The newspaper you hold in your hands will only last a week, plus a few extra days of service lining birdcages, swatting flies or providing story ideas for the Pittsburgh Post-Gazette. But the newspaper box this issue came from? That will endure forever, an eternal tribute to humanity's genius — just like the Great Wall of China, the Great Pyramid of Giza and wintergreen-flavored Necco wafers.
So why not let local artists turn our boxes into artworks for future generations to admire?
In that spirit, we invited artists to submit their own creative newspaper-box designs this summer. We commissioned 10 finalists — the boxes you see below — to be distributed around town. Now it is your turn to judge the most timeless design.
You can find the locations of these ArtBoxes — and vote on your favorite here. The artist with the most popular design will win $500 and, of course, a place in history.
But don't delay: While a thing of beauty is a joy forever, voting ends Nov. 22.
Marygrace Antkowski, Lawrenceville
I thought it would be fun to paint city chickens! My son was raising chickens in Greenfield and when he researched local ordinances, he found there is a law called "a fowl, a foul" which basically means you cannot let your chickens run around unattended. So I thought it would be whimsical to have chickens doing just that — but look on the box top to see what can happen if one runs afoul!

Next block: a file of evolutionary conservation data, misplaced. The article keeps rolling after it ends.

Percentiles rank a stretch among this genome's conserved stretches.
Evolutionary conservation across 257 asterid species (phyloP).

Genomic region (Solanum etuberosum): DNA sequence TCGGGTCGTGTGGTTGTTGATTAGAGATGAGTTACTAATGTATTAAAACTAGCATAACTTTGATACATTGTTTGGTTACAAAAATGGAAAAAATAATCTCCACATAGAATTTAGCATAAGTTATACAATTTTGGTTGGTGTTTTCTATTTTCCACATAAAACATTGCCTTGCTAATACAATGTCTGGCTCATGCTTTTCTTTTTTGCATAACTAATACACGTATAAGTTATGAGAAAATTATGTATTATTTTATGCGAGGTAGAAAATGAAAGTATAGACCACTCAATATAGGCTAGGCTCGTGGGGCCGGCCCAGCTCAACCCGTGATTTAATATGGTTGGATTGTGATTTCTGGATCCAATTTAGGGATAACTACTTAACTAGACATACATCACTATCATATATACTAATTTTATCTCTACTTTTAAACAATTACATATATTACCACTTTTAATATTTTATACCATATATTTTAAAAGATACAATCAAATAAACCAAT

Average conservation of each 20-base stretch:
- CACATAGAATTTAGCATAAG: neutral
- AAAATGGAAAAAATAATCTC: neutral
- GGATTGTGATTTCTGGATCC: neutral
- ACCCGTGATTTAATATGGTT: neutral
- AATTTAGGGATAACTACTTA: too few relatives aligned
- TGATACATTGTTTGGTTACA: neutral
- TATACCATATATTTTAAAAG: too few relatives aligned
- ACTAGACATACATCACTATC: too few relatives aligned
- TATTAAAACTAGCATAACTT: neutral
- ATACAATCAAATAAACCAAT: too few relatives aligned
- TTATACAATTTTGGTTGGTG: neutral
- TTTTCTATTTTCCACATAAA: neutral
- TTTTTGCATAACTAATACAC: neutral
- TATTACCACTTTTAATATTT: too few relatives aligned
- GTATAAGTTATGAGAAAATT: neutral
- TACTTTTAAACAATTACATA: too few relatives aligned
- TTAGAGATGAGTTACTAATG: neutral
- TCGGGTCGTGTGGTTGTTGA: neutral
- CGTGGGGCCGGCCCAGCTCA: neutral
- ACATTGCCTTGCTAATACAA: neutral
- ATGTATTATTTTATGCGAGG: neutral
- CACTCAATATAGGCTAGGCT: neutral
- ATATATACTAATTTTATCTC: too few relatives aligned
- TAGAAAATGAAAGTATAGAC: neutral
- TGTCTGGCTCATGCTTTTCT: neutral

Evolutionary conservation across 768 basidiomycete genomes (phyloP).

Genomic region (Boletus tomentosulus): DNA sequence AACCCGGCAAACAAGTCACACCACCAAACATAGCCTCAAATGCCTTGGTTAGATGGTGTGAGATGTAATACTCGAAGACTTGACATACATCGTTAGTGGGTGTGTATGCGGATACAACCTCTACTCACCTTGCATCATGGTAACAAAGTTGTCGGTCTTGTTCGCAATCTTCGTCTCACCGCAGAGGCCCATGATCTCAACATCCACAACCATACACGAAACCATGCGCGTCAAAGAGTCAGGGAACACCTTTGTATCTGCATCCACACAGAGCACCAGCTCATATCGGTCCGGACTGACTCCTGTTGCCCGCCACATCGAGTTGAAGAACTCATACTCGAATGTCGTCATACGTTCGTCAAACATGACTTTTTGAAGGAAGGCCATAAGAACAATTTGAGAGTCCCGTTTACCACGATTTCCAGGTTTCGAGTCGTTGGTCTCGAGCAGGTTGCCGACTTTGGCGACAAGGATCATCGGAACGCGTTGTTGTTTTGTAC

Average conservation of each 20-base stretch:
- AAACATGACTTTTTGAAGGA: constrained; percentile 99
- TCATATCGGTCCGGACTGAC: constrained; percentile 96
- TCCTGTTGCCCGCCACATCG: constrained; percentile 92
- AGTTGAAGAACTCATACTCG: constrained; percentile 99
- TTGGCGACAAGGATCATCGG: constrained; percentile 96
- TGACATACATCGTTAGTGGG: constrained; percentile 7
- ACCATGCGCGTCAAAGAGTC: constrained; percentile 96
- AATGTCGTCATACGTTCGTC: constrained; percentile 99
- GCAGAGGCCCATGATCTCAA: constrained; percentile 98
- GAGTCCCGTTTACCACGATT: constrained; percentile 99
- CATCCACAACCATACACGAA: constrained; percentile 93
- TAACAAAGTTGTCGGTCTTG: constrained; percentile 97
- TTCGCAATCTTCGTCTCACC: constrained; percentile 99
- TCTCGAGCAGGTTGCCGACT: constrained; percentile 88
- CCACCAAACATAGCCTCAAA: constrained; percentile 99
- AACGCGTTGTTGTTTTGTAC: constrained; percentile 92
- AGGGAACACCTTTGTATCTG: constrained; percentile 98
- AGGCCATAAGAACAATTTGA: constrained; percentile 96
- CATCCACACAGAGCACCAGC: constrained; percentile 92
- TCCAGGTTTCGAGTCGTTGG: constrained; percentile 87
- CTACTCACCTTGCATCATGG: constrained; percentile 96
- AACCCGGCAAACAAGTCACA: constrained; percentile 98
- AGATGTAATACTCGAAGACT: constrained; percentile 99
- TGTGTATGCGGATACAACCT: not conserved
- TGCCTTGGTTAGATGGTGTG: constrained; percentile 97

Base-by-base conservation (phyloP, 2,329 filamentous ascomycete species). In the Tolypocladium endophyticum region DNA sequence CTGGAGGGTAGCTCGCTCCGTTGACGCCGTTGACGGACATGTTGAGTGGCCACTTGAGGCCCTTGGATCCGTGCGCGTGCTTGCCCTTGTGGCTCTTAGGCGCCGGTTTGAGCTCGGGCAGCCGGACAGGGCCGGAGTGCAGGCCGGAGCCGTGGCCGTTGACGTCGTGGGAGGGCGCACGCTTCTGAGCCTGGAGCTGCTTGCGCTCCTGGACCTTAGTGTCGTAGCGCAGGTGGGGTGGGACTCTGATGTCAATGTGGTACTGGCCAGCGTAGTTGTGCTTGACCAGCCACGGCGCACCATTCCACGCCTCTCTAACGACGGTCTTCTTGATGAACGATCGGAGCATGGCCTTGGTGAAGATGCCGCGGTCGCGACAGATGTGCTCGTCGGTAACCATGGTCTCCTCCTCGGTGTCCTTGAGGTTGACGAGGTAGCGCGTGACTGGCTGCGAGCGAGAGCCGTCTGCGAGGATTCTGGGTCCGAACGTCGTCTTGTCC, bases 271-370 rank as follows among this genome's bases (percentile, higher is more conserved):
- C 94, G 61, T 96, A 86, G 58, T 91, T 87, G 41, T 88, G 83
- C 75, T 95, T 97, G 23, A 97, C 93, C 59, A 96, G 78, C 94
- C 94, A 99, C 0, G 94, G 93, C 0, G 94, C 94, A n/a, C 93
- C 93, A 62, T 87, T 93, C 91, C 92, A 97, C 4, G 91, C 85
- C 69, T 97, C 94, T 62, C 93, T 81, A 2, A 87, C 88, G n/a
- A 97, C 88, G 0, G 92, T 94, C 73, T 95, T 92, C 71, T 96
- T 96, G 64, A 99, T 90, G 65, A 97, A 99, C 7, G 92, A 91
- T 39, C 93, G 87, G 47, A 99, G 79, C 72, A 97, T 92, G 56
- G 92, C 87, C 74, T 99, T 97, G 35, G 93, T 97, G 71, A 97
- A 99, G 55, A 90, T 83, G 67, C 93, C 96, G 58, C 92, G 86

Matthew Buchholz of Alternate Histories, Friendship
I love to incorporate vintage typography, signs and artwork into my work; for this box I used vintage theatrical posters that would have been plastered over buildings and brick walls back in the early 1900s, but changed everything to reflect the City Paper. I think it's useful for people to be aware of the past and what came before us, even if it's done in a faux-vintage style like mine. And it's just fun! Why have a simple line of text when you can have filigrees, shadows, engravings and banners?
Julia Cahill, Springdale
The bridges in Pittsburgh are such iconic and grand structures. They are like the nervous system of our city, offering so many different and beautiful sights. Since the bridges bring so much life to Pittsburgh, I not only wanted to recreate the bridge, but also personify it in a playful way. As a child, the bridges seemed to be miles tall, so I painted the father and daughter pointing to the bridge to bring back that nostalgia of the world feeling so large. And it only seemed fitting that at least one of the Pittsburgh bridges would have an impressive 'stache!
Nat Chamberlin, Gibsonia
The design on my ArtBox is consistent with my style of work, which is a distinct mix of cute and creepy, charming and gloomy, darkly themed, macabre images of whimsical creatures rendered in a colorful palette with tight lines. When people see it, I hope they are inspired and walk away with a smile.
Alicia Diaz, Lawrenceville